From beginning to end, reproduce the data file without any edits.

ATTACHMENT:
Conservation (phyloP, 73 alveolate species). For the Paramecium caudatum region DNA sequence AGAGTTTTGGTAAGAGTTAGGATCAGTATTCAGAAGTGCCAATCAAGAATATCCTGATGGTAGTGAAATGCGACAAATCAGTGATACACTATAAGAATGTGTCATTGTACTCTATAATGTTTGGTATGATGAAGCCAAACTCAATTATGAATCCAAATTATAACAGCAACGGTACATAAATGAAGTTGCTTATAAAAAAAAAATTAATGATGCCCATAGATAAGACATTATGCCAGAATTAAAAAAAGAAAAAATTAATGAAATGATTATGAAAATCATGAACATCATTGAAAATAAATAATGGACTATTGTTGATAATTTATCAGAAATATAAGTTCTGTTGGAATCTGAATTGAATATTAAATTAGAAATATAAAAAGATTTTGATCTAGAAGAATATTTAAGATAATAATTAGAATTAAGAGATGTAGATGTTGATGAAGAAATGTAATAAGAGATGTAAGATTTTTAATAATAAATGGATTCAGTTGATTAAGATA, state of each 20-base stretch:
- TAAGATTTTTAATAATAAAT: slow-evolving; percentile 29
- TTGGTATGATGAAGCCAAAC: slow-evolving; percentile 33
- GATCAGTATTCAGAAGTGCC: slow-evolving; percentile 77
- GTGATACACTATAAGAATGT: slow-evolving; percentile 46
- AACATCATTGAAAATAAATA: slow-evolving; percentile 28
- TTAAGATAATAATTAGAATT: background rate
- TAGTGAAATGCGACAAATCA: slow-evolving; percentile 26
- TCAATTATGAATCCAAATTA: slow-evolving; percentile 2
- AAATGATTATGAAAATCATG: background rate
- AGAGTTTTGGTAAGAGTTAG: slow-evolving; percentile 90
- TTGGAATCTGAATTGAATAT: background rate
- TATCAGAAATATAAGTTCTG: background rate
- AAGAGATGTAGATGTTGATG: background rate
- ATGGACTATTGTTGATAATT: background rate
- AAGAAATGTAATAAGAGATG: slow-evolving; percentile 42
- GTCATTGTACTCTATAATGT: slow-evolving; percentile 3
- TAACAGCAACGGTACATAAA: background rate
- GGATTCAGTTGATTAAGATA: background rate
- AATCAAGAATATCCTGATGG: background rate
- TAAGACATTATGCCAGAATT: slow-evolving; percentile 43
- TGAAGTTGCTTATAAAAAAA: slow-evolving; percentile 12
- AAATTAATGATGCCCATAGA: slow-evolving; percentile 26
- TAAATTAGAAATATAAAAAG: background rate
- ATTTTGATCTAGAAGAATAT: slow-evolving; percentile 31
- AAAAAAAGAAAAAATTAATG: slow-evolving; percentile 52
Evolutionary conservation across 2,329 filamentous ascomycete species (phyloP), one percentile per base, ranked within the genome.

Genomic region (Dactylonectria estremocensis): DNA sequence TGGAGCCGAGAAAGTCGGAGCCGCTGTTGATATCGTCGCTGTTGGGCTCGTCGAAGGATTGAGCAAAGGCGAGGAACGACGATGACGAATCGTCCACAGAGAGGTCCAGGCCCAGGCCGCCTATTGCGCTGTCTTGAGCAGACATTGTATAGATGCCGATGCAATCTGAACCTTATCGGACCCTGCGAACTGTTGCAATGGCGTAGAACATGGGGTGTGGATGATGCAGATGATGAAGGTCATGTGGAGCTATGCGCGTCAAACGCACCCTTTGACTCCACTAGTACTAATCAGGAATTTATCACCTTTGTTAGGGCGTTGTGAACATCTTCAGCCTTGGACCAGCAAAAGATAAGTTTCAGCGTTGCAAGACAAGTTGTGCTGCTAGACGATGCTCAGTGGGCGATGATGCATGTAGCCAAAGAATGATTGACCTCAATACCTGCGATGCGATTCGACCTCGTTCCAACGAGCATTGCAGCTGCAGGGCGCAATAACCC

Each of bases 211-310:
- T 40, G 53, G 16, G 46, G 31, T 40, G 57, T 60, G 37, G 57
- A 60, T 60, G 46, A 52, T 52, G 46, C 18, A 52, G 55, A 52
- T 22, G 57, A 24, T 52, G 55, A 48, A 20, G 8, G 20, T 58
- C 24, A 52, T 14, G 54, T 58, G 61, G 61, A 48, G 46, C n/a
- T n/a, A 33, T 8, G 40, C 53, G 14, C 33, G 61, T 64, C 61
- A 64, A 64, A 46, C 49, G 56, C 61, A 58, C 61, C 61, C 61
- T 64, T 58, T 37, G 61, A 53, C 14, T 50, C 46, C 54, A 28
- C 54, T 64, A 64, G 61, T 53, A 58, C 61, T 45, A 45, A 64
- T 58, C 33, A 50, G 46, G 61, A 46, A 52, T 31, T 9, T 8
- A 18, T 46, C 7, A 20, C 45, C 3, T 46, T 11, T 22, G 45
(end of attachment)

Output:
Conservation (phyloP, 73 alveolate species). For the Paramecium caudatum region DNA sequence AGAGTTTTGGTAAGAGTTAGGATCAGTATTCAGAAGTGCCAATCAAGAATATCCTGATGGTAGTGAAATGCGACAAATCAGTGATACACTATAAGAATGTGTCATTGTACTCTATAATGTTTGGTATGATGAAGCCAAACTCAATTATGAATCCAAATTATAACAGCAACGGTACATAAATGAAGTTGCTTATAAAAAAAAAATTAATGATGCCCATAGATAAGACATTATGCCAGAATTAAAAAAAGAAAAAATTAATGAAATGATTATGAAAATCATGAACATCATTGAAAATAAATAATGGACTATTGTTGATAATTTATCAGAAATATAAGTTCTGTTGGAATCTGAATTGAATATTAAATTAGAAATATAAAAAGATTTTGATCTAGAAGAATATTTAAGATAATAATTAGAATTAAGAGATGTAGATGTTGATGAAGAAATGTAATAAGAGATGTAAGATTTTTAATAATAAATGGATTCAGTTGATTAAGATA, state of each 20-base stretch:
- TAAGATTTTTAATAATAAAT: slow-evolving; percentile 29
- TTGGTATGATGAAGCCAAAC: slow-evolving; percentile 33
- GATCAGTATTCAGAAGTGCC: slow-evolving; percentile 77
- GTGATACACTATAAGAATGT: slow-evolving; percentile 46
- AACATCATTGAAAATAAATA: slow-evolving; percentile 28
- TTAAGATAATAATTAGAATT: background rate
- TAGTGAAATGCGACAAATCA: slow-evolving; percentile 26
- TCAATTATGAATCCAAATTA: slow-evolving; percentile 2
- AAATGATTATGAAAATCATG: background rate
- AGAGTTTTGGTAAGAGTTAG: slow-evolving; percentile 90
- TTGGAATCTGAATTGAATAT: background rate
- TATCAGAAATATAAGTTCTG: background rate
- AAGAGATGTAGATGTTGATG: background rate
- ATGGACTATTGTTGATAATT: background rate
- AAGAAATGTAATAAGAGATG: slow-evolving; percentile 42
- GTCATTGTACTCTATAATGT: slow-evolving; percentile 3
- TAACAGCAACGGTACATAAA: background rate
- GGATTCAGTTGATTAAGATA: background rate
- AATCAAGAATATCCTGATGG: background rate
- TAAGACATTATGCCAGAATT: slow-evolving; percentile 43
- TGAAGTTGCTTATAAAAAAA: slow-evolving; percentile 12
- AAATTAATGATGCCCATAGA: slow-evolving; percentile 26
- TAAATTAGAAATATAAAAAG: background rate
- ATTTTGATCTAGAAGAATAT: slow-evolving; percentile 31
- AAAAAAAGAAAAAATTAATG: slow-evolving; percentile 52
Evolutionary conservation across 2,329 filamentous ascomycete species (phyloP), one percentile per base, ranked within the genome.

Genomic region (Dactylonectria estremocensis): DNA sequence TGGAGCCGAGAAAGTCGGAGCCGCTGTTGATATCGTCGCTGTTGGGCTCGTCGAAGGATTGAGCAAAGGCGAGGAACGACGATGACGAATCGTCCACAGAGAGGTCCAGGCCCAGGCCGCCTATTGCGCTGTCTTGAGCAGACATTGTATAGATGCCGATGCAATCTGAACCTTATCGGACCCTGCGAACTGTTGCAATGGCGTAGAACATGGGGTGTGGATGATGCAGATGATGAAGGTCATGTGGAGCTATGCGCGTCAAACGCACCCTTTGACTCCACTAGTACTAATCAGGAATTTATCACCTTTGTTAGGGCGTTGTGAACATCTTCAGCCTTGGACCAGCAAAAGATAAGTTTCAGCGTTGCAAGACAAGTTGTGCTGCTAGACGATGCTCAGTGGGCGATGATGCATGTAGCCAAAGAATGATTGACCTCAATACCTGCGATGCGATTCGACCTCGTTCCAACGAGCATTGCAGCTGCAGGGCGCAATAACCC

Each of bases 211-310:
- T 40, G 53, G 16, G 46, G 31, T 40, G 57, T 60, G 37, G 57
- A 60, T 60, G 46, A 52, T 52, G 46, C 18, A 52, G 55, A 52
- T 22, G 57, A 24, T 52, G 55, A 48, A 20, G 8, G 20, T 58
- C 24, A 52, T 14, G 54, T 58, G 61, G 61, A 48, G 46, C n/a
- T n/a, A 33, T 8, G 40, C 53, G 14, C 33, G 61, T 64, C 61
- A 64, A 64, A 46, C 49, G 56, C 61, A 58, C 61, C 61, C 61
- T 64, T 58, T 37, G 61, A 53, C 14, T 50, C 46, C 54, A 28
- C 54, T 64, A 64, G 61, T 53, A 58, C 61, T 45, A 45, A 64
- T 58, C 33, A 50, G 46, G 61, A 46, A 52, T 31, T 9, T 8
- A 18, T 46, C 7, A 20, C 45, C 3, T 46, T 11, T 22, G 45